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By MacDonald Dzirutwe

annual inflation raced to a new record in December, inflicting more pain on workers in a country recently hit by wildcat strikes against an economic crisis stoking political tensions.

Inflation -- the highest in the world -- is the clearest sign of a recession that critics blame on President Robert Mugabe's politically driven economic decisions, resulting in runaway unemployment and shortages of foreign currency to food.

The Central Statistical Office (CSO) said on Wednesday annual inflation raced to 1,281.1 percent in December from 1,098.8 percent the previous month, setting the stage for more price increases for hard-pressed consumers.

On a monthly basis inflation rose to 36.3 percent, up from 30.1 percent the previous month.

"The top three items that contributed most to year-on-year and month-on-month inflation were domestic power: electricity, gas and other fuels," Moffat Nyoni, acting CSO director, told reporters.

Analysts blame inflation for boycotts that have hit the health sector, warning these could trigger wider, spontaneous street protests and fuel political tensions in the country.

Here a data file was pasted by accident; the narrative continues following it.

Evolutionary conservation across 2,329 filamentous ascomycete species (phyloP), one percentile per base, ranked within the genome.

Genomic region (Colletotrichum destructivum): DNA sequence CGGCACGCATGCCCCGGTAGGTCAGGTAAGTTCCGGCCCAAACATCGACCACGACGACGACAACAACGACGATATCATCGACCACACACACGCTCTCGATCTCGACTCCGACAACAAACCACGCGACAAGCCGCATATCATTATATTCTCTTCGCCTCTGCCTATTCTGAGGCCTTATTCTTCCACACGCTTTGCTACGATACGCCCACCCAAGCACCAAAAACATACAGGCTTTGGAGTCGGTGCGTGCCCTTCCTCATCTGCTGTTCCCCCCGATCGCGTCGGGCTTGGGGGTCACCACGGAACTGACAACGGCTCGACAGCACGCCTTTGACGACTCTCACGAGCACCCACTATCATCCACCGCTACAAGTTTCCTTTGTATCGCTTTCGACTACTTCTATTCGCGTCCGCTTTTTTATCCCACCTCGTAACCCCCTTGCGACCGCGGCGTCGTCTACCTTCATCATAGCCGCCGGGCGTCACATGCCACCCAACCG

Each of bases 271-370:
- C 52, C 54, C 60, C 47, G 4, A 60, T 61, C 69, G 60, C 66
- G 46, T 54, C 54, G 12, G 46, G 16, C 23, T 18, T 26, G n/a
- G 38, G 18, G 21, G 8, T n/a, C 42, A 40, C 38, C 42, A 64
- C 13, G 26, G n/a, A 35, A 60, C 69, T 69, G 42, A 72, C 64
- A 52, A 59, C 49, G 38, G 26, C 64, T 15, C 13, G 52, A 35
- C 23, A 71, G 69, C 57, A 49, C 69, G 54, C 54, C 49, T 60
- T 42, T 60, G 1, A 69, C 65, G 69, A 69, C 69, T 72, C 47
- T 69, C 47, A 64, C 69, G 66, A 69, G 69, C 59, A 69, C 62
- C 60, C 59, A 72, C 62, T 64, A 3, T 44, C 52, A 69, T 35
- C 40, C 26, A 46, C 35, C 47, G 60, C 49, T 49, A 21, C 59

Public medical care has ground to a halt as doctors at state hospitals continue with a strike to demand salary hikes of more than 8,000 percent, leaving hospital waiting rooms jammed with patients needing treatment.

"Government thinks it is in full control, but if things grind to a halt we could find ourselves in a different situation altogether ... these small things could trigger the masses into action," Daniel Ndlela, a Harare based economist said.

The government has forecast inflation, which it has branded the country's chief enemy, to retreat to 350-400 percent by the end of this year. But others, including the International Monetary Fund, expect it to accelerate further.

The CSO said average inflation for 2006 measured 1,016.7 percent, up from 237.8 percent in 2005.

Zimbabweans, struggling to cope with spiralling costs, are falling deeper into poverty.

At a city bus station that serves some of Harare's working class township districts, commuters waited for hours for a ride in a few state buses still charging slightly lower fares after increases of 100 percent two weeks ago.

"Things are very tough, so I have to save every dollar where I can," said James Mukore, a cleaner at a nearby office block.

"It is very difficult to keep up with the prices, here and in the shops," he told Reuters in the main vernacular Shona language, his eye out for the "cheap" bus.

In the last two weeks, there have been price rises across the board, including that of rentals, bread, fuel and medicines.

And in shops in the capital Harare, the impact on consumers is clearly evident. Angry or confused shoppers look dazed as they are hit by new price increases almost daily.

The CSO said a family of five now needed to earn 344,256 Zimbabwe dollars a month not to be considered poor, up from Z$228,133 previously. The figure is far higher than the average earnings for most workers of less than Z$50,000.

Mugabe, the country's sole ruler since independence from Britain in 1980, denies mismanaging the economy and charges that it has fallen victim to a Western campaign of sabotage. - Reuters

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